Other sections of Part III present a devastating picture of the specific effects that "debt relief" has had on the Greek people’s ability to secure medical care. It goes much further than the Le Monde article cited in the last This Is Your Future, and is amply detailed and sourced. Section III.4 ("The attack on nutrition in Greece," mislabelled III.5 in the English version) is devastating: with approximately 439,000 children living under the poverty line in Greece, more than 400,000 are reaching severe stages of malnutrition. (Assertions documented in detail.)
         Section III.5 looks at conditions in Portugal and Spain, which are, through the various debt arrangements, veering in the same direction. One quote will suffice: "The Red Cross, for the first time in the country’s history, has asked for food donations in view of 300,000 severly malnourished people." The quote refers to Spain, not Greece. Working conditions in Portuguese hospitals, with their losses in staff and supplies, will soon be on a par with Greece.5
         Is this or is it not a humantarian catastrophe previously unimaginable within the EU’s borders? Perhaps the people of Europe should stop blaming Greece while chanting, It can’t happen here. It can.
         And so the case sits with Mrs. Fatou Bensouda, Chief Prosecutor of the International Criminal Court in a shiny modern office tower on Maanstraat in the Hague. You may or may not have much faith in such institutions but it will be interesting to see how the game plays out. Will Hassel-Reusing’s brief get any traction at the ICC? In one sense it doesn’t matter. Her direct confrontation of business as usual means fault lines are appearing, that the case against is too overwhelming from both the financial standpoint, where it cannot show a single success except on banks’ ledger sheets, to the reality of what is being done to Greece, which is a human disaster. 
         I urge readers to seek out the full document. 
         Now we know a bit more about the cat who is swallowing Greece. Let’s take a step back and look at the people presumably paying the tab for this bailout: not the Greeks, but the Germans (and other Northern Europeans) who are funding it all – at least according to widely held belief. And because they are seeing their finances make the trip from their pockets to Greece and then to the banks in Greece, France and Germany, they are watching their living standards and infrastructure decline.            
         A reader from Berlin got in touch. This is her take on German realities here and now, and as such are only one person’s opinion. But they are valuable not only because they contradict the dominant message abroad these days, which is, in part, Prosperous, hardworking Germans have a system that is the envy of all Europe. She wrote:
         "The whole world seems to think that Germany’s economy is doing great. It isn’t true. Fewer and fewer people can live by their salaries, more and more are subsidized by the state (i.e., welfare – which doesn’t show up in unemployment statistics), or they take part-time work at 4 Euros an hour or less, under impossible conditions with no minimum wage.
         "German efficiency? Over. Things are crumbling here, too, people just pretend that they’re not. Infrastructure, health care, education, etc. – all spiraling downwards. Although we Germans are still rich in comparison with other countries."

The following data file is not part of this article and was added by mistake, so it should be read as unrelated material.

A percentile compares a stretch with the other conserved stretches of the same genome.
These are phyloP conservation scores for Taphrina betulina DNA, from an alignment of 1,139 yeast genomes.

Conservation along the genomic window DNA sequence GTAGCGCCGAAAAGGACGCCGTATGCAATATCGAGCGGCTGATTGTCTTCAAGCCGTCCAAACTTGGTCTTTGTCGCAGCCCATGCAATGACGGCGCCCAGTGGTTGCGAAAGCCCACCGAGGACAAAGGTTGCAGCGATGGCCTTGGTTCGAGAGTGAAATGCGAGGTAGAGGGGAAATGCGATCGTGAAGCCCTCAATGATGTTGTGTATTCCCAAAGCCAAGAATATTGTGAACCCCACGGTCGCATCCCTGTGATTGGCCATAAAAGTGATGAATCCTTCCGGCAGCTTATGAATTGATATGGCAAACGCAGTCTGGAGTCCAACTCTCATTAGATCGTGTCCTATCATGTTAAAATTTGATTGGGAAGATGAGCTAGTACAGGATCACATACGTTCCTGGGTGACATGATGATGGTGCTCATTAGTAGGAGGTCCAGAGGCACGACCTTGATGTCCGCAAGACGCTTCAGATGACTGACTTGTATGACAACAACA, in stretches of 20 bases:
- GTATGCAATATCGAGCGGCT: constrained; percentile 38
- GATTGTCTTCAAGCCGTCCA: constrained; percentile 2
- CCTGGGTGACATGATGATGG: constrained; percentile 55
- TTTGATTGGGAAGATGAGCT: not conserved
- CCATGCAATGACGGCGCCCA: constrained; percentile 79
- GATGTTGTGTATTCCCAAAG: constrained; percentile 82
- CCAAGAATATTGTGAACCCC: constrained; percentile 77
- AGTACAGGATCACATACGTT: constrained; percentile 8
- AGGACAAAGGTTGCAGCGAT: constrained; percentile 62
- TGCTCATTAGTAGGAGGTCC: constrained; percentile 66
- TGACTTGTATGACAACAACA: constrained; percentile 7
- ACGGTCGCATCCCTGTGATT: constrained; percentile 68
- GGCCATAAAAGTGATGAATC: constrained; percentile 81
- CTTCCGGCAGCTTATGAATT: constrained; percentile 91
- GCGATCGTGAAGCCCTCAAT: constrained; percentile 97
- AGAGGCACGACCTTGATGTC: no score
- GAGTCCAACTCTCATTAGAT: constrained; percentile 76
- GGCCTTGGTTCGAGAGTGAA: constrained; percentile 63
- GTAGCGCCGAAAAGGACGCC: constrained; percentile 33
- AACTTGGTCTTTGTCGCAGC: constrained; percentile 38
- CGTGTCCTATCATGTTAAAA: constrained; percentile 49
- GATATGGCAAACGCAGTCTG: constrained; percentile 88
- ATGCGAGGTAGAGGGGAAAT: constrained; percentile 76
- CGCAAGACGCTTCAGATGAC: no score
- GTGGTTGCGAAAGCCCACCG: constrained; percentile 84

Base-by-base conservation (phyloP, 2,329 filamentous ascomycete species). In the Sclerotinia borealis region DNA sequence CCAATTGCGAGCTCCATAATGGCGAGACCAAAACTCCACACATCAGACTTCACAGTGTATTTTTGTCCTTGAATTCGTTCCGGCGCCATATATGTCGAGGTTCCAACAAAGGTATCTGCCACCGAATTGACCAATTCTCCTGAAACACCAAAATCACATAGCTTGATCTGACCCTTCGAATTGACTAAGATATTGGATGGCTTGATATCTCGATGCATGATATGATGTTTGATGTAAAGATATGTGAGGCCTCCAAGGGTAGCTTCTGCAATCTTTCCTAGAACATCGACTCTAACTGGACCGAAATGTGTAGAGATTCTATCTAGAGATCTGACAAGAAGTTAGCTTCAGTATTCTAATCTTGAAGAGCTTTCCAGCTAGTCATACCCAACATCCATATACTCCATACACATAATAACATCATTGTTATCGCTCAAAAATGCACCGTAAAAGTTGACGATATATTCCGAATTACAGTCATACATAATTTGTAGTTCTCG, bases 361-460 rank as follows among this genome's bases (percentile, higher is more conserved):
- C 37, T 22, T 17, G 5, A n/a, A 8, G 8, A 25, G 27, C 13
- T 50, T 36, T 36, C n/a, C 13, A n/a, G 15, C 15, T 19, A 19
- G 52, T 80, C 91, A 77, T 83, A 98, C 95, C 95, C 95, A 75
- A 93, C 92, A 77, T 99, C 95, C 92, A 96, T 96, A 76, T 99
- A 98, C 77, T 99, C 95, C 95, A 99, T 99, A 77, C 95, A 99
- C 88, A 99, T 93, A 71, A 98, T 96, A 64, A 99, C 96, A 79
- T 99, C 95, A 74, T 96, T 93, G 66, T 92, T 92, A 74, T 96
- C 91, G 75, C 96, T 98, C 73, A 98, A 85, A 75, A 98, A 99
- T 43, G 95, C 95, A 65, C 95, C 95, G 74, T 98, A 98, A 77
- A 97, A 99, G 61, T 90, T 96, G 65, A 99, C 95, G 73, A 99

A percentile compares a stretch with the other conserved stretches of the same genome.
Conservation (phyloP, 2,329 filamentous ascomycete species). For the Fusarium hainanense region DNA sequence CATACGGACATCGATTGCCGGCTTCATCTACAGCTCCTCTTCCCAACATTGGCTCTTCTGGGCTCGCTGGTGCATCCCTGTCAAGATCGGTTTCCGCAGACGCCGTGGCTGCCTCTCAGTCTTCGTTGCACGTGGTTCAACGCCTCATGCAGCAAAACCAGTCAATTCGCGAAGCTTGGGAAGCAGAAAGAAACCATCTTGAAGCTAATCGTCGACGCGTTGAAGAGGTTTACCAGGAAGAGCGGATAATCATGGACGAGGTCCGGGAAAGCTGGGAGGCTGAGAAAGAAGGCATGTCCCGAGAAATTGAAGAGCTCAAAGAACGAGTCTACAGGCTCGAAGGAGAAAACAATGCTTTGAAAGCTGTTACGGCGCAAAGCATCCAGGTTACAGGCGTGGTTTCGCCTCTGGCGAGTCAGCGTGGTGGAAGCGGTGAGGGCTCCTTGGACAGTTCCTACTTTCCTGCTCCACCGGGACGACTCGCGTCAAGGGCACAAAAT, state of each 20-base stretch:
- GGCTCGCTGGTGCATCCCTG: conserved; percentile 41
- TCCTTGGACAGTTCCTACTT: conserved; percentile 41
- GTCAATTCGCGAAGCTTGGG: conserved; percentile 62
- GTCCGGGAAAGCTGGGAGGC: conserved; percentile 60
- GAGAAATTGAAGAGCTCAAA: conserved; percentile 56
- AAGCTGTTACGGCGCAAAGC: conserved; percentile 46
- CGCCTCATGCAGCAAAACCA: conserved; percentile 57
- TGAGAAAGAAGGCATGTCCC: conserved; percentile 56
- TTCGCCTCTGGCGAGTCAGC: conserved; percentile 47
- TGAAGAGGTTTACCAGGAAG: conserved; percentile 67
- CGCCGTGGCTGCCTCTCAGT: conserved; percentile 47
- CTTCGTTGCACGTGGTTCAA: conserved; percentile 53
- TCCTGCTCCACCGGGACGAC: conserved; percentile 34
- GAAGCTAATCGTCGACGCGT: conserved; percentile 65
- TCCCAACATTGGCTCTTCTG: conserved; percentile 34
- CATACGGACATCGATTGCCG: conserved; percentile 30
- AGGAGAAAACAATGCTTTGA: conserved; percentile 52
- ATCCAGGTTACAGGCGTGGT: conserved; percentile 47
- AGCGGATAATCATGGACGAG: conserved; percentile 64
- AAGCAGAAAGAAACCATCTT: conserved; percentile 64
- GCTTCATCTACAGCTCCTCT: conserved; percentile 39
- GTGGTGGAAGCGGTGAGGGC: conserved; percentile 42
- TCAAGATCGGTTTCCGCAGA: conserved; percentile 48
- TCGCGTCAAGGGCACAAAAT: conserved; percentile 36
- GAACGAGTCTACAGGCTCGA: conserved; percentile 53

This tallies, at least in part, with observations made by the sociologist Ulrich Beck that Germans now "fear for their retirement, their little house and their economic miracle." It also bring us a closer to the uncomfortable truth that great numbers of people see what is happening but prefer to act as if they don’t.6
         Of course, this is easy to dismiss as "anecdoctal evidence." That being the case, you might want to read an article from the current Der Spiegal, "Gap between Rich and Poor Grows in Germany."7
          (I would be interested to hear from people around Europe about the effect austerity has had on their region.)
         It is now Monday morning, December 17, and Doctor Kosmopoulos and his family remain barricaded in their two-story flat on Delphon Street with the Stop Cartel cam keeping an eye out front. He has accepted the reality that if he is to work in Greece, it will likely be in a location far from Athens. Doctors in Athens are presently paid about 1,200 Euros a month, and those in the rural Peloponnese, where Kosmopoulos would have to move, approximately 700. It amounts to a kind of internal exile. The family has, in the meantime, made arrangements to move elsewhere.
         The halted eviction remains in force.
         On a happier note, truckers have not only offered to move and store his family’s belongings for free, but they also interceded with the landlord and secured the extension against eviction. Everyone in the family has now arranged for other places to stay. Authorities, however, are still threatening to change the locks on the apartment.
         A general strike is planned for Greece on Wednesday. Doctor Kosmopoulous will be in Syntagma Square with the Stop Cartel film crew.
Iddhis Bing
Many thanks to G.A. and Olivier Nourisson for help with photos, and to Linda Ross for updates.
For a better understanding of Greece’s debt, readers can read my interview with Tony Phillips here on GR.

1 The Rome Statute of the International Criminal Court is the treaty that established the ICC in 1998. As of February 2012, 121 states are party to the statute.
2Full text: Also:
3 German and English translation of the German Bundestag memorandum of understanding via Greece, February 2012, file number „Drucksache 17/8731“).
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6 Beck’s essay appeared as Angela Merkel, nouveau Machiavel, in Le Monde, November 13, 2012.